By Kai Colvin - Senior Medical Research Editor | December 10th, 2011
The stress at this time of year can be overwhelming, channeled by the horrific traffic, congested stores, and relentless commercials aggressively proclaiming holiday cheer. What is supposed to be the most joyful time of the year is actually full of anxiety for many people.
The well-respected Consumer Reports took a deeper look, and asked its readers what they fear the most about the holiday season.
What they found most likely won’t surprise many - 68 percent dread overbearing crowds and long lines in shopping centers, 37 percent panic over gaining weight and another 37 percent fear the holiday surplus could be piling up more personal debt.
"This commercial overindulgence wears on most of us," stated Tod Marks, senior editor of Consumer Reports. "The long season appears to sour the Tiny Tim in all of us."
Although we may not be able to shorten lines, move slow traffic, or empty the overfilled stores we can reduce the wear and tear that the holiday season seems to impose on our mental health.
Experts suggest that it is vitally important to eliminate the unnecessary from your holiday scene. Stay calm and just breathe in overwhelming situations.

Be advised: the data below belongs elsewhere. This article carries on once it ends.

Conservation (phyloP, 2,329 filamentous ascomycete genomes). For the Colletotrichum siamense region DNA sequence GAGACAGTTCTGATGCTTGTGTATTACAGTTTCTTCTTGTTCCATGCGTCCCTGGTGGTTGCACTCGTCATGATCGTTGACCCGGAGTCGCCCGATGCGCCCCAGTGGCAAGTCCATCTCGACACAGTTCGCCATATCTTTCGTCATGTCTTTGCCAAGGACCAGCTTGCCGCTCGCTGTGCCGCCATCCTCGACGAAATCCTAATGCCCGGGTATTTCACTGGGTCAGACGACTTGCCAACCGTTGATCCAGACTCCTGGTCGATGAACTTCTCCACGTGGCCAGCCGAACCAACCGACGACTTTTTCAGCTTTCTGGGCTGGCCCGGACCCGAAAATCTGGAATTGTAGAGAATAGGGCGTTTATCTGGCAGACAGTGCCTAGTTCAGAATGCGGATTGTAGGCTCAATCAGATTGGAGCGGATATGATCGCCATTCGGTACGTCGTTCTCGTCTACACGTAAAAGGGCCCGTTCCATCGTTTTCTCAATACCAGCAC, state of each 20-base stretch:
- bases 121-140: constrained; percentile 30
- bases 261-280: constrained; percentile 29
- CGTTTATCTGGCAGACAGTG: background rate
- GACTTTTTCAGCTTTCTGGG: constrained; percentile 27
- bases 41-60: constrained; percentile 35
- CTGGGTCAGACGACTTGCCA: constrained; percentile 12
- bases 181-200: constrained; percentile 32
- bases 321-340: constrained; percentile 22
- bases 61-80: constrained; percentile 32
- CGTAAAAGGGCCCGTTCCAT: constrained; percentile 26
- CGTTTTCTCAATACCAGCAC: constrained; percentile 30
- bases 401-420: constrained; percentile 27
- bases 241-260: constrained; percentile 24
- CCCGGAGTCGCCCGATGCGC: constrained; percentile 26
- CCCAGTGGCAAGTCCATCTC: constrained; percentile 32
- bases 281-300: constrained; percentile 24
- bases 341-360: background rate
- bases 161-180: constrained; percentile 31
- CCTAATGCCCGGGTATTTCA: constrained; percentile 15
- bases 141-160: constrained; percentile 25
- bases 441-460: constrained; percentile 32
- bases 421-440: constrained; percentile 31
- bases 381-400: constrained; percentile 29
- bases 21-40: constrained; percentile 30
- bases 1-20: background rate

23-year-old global superstar, Rihanna has recently been under health watch due to stress. Rihanna, who had a backstage breakdown leaving her lightheaded, is battling stress on her 101-day tour wrapping up over the holidays. The American Psychological Association grants that stress can be natural – in small doses, it can even be a good thing. The effects of stress may enable us to conquer our fears and be extra driven, if managed in a healthy way.
What are the signs that holiday fatigue may be slowing down your happiness?
The Mayo Clinic indicates the most common effects of stress include headaches, chest or muscle pain, tiredness, upset stomach, trouble sleeping and even a change in sex drive.
Plan ahead, make time to relax, eat healthy, make time to exercise and mix it up with family and friends to reduce feelings of stress and anxiety.
You know the frazzle is coming and even when you try to avoid it; holiday stress transpires every year.
"People are surprised by their own reactions to the holidays, yet they're very familiar," said Simon Rego, director of psychology training at Montefiore Medical Center in New York.
Sometimes the body's response to stress is fit for the holidays, but over time, chronic stress takes a toll on our bodies and ultimately our lives.
"People don't change their behavioral patterns," said Rego. "A lot can be reduced if people would recognize ahead of time what their vulnerabilities are and plan accordingly and act differently."
This article was written by the medical research team at WhereismyDoctor.com
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